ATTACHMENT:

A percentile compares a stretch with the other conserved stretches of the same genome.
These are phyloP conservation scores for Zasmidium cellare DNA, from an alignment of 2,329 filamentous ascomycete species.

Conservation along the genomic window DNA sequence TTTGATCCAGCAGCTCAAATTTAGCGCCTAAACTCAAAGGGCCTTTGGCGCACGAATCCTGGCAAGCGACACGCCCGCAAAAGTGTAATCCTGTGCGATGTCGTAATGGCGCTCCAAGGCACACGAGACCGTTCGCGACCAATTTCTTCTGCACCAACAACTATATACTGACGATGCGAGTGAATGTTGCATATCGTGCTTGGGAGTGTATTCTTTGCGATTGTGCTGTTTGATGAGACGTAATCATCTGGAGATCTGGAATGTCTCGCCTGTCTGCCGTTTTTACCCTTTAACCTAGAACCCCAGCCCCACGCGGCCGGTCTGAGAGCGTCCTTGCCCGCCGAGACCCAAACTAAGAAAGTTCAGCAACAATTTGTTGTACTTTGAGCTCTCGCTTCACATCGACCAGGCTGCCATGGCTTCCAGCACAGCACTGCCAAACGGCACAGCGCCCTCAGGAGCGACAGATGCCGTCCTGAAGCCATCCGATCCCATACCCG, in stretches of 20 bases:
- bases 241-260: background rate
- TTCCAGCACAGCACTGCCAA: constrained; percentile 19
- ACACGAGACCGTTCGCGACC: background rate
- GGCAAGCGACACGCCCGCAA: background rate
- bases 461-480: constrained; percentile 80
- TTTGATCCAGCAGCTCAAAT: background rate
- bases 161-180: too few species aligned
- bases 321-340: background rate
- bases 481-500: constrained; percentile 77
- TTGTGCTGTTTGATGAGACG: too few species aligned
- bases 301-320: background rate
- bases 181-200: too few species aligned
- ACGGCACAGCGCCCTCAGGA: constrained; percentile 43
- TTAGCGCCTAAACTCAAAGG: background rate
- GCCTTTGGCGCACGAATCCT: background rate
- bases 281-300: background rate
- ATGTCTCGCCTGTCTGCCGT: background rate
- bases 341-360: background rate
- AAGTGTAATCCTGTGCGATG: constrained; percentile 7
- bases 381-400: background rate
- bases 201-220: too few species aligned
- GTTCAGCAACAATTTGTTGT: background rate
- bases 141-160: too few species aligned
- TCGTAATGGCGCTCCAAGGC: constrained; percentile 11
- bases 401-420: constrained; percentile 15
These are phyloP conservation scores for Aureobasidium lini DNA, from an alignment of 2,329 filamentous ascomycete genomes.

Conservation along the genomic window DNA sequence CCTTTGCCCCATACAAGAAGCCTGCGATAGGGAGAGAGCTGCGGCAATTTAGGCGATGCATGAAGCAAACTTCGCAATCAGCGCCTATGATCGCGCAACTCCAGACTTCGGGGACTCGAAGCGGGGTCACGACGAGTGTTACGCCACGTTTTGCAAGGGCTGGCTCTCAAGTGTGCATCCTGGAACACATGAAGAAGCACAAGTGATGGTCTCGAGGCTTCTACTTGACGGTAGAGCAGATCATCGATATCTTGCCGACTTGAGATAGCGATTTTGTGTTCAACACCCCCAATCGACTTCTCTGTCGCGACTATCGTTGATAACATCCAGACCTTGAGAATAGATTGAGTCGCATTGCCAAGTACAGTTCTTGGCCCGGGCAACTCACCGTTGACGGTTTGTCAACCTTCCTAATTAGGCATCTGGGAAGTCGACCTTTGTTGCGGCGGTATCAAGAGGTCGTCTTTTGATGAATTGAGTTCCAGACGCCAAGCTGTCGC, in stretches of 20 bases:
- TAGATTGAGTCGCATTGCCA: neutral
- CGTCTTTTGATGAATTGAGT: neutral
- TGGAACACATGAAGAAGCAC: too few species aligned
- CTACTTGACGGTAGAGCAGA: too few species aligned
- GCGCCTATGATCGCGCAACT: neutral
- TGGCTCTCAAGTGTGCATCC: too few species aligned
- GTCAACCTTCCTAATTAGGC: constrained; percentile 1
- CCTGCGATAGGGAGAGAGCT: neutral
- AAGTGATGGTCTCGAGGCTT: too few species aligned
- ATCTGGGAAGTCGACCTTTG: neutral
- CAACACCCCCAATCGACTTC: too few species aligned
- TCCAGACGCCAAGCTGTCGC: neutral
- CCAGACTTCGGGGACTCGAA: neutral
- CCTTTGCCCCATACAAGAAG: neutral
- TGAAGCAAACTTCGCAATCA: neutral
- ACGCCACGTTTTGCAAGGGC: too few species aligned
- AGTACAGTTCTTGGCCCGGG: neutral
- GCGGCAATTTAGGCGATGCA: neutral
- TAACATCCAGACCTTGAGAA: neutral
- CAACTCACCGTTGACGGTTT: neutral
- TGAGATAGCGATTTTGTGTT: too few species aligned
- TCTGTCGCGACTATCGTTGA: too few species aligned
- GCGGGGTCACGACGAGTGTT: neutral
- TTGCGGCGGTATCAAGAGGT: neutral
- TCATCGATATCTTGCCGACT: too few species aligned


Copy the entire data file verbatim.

A percentile compares a stretch with the other conserved stretches of the same genome.
These are phyloP conservation scores for Zasmidium cellare DNA, from an alignment of 2,329 filamentous ascomycete species.

Conservation along the genomic window DNA sequence TTTGATCCAGCAGCTCAAATTTAGCGCCTAAACTCAAAGGGCCTTTGGCGCACGAATCCTGGCAAGCGACACGCCCGCAAAAGTGTAATCCTGTGCGATGTCGTAATGGCGCTCCAAGGCACACGAGACCGTTCGCGACCAATTTCTTCTGCACCAACAACTATATACTGACGATGCGAGTGAATGTTGCATATCGTGCTTGGGAGTGTATTCTTTGCGATTGTGCTGTTTGATGAGACGTAATCATCTGGAGATCTGGAATGTCTCGCCTGTCTGCCGTTTTTACCCTTTAACCTAGAACCCCAGCCCCACGCGGCCGGTCTGAGAGCGTCCTTGCCCGCCGAGACCCAAACTAAGAAAGTTCAGCAACAATTTGTTGTACTTTGAGCTCTCGCTTCACATCGACCAGGCTGCCATGGCTTCCAGCACAGCACTGCCAAACGGCACAGCGCCCTCAGGAGCGACAGATGCCGTCCTGAAGCCATCCGATCCCATACCCG, in stretches of 20 bases:
- bases 241-260: background rate
- TTCCAGCACAGCACTGCCAA: constrained; percentile 19
- ACACGAGACCGTTCGCGACC: background rate
- GGCAAGCGACACGCCCGCAA: background rate
- bases 461-480: constrained; percentile 80
- TTTGATCCAGCAGCTCAAAT: background rate
- bases 161-180: too few species aligned
- bases 321-340: background rate
- bases 481-500: constrained; percentile 77
- TTGTGCTGTTTGATGAGACG: too few species aligned
- bases 301-320: background rate
- bases 181-200: too few species aligned
- ACGGCACAGCGCCCTCAGGA: constrained; percentile 43
- TTAGCGCCTAAACTCAAAGG: background rate
- GCCTTTGGCGCACGAATCCT: background rate
- bases 281-300: background rate
- ATGTCTCGCCTGTCTGCCGT: background rate
- bases 341-360: background rate
- AAGTGTAATCCTGTGCGATG: constrained; percentile 7
- bases 381-400: background rate
- bases 201-220: too few species aligned
- GTTCAGCAACAATTTGTTGT: background rate
- bases 141-160: too few species aligned
- TCGTAATGGCGCTCCAAGGC: constrained; percentile 11
- bases 401-420: constrained; percentile 15
These are phyloP conservation scores for Aureobasidium lini DNA, from an alignment of 2,329 filamentous ascomycete genomes.

Conservation along the genomic window DNA sequence CCTTTGCCCCATACAAGAAGCCTGCGATAGGGAGAGAGCTGCGGCAATTTAGGCGATGCATGAAGCAAACTTCGCAATCAGCGCCTATGATCGCGCAACTCCAGACTTCGGGGACTCGAAGCGGGGTCACGACGAGTGTTACGCCACGTTTTGCAAGGGCTGGCTCTCAAGTGTGCATCCTGGAACACATGAAGAAGCACAAGTGATGGTCTCGAGGCTTCTACTTGACGGTAGAGCAGATCATCGATATCTTGCCGACTTGAGATAGCGATTTTGTGTTCAACACCCCCAATCGACTTCTCTGTCGCGACTATCGTTGATAACATCCAGACCTTGAGAATAGATTGAGTCGCATTGCCAAGTACAGTTCTTGGCCCGGGCAACTCACCGTTGACGGTTTGTCAACCTTCCTAATTAGGCATCTGGGAAGTCGACCTTTGTTGCGGCGGTATCAAGAGGTCGTCTTTTGATGAATTGAGTTCCAGACGCCAAGCTGTCGC, in stretches of 20 bases:
- TAGATTGAGTCGCATTGCCA: neutral
- CGTCTTTTGATGAATTGAGT: neutral
- TGGAACACATGAAGAAGCAC: too few species aligned
- CTACTTGACGGTAGAGCAGA: too few species aligned
- GCGCCTATGATCGCGCAACT: neutral
- TGGCTCTCAAGTGTGCATCC: too few species aligned
- GTCAACCTTCCTAATTAGGC: constrained; percentile 1
- CCTGCGATAGGGAGAGAGCT: neutral
- AAGTGATGGTCTCGAGGCTT: too few species aligned
- ATCTGGGAAGTCGACCTTTG: neutral
- CAACACCCCCAATCGACTTC: too few species aligned
- TCCAGACGCCAAGCTGTCGC: neutral
- CCAGACTTCGGGGACTCGAA: neutral
- CCTTTGCCCCATACAAGAAG: neutral
- TGAAGCAAACTTCGCAATCA: neutral
- ACGCCACGTTTTGCAAGGGC: too few species aligned
- AGTACAGTTCTTGGCCCGGG: neutral
- GCGGCAATTTAGGCGATGCA: neutral
- TAACATCCAGACCTTGAGAA: neutral
- CAACTCACCGTTGACGGTTT: neutral
- TGAGATAGCGATTTTGTGTT: too few species aligned
- TCTGTCGCGACTATCGTTGA: too few species aligned
- GCGGGGTCACGACGAGTGTT: neutral
- TTGCGGCGGTATCAAGAGGT: neutral
- TCATCGATATCTTGCCGACT: too few species aligned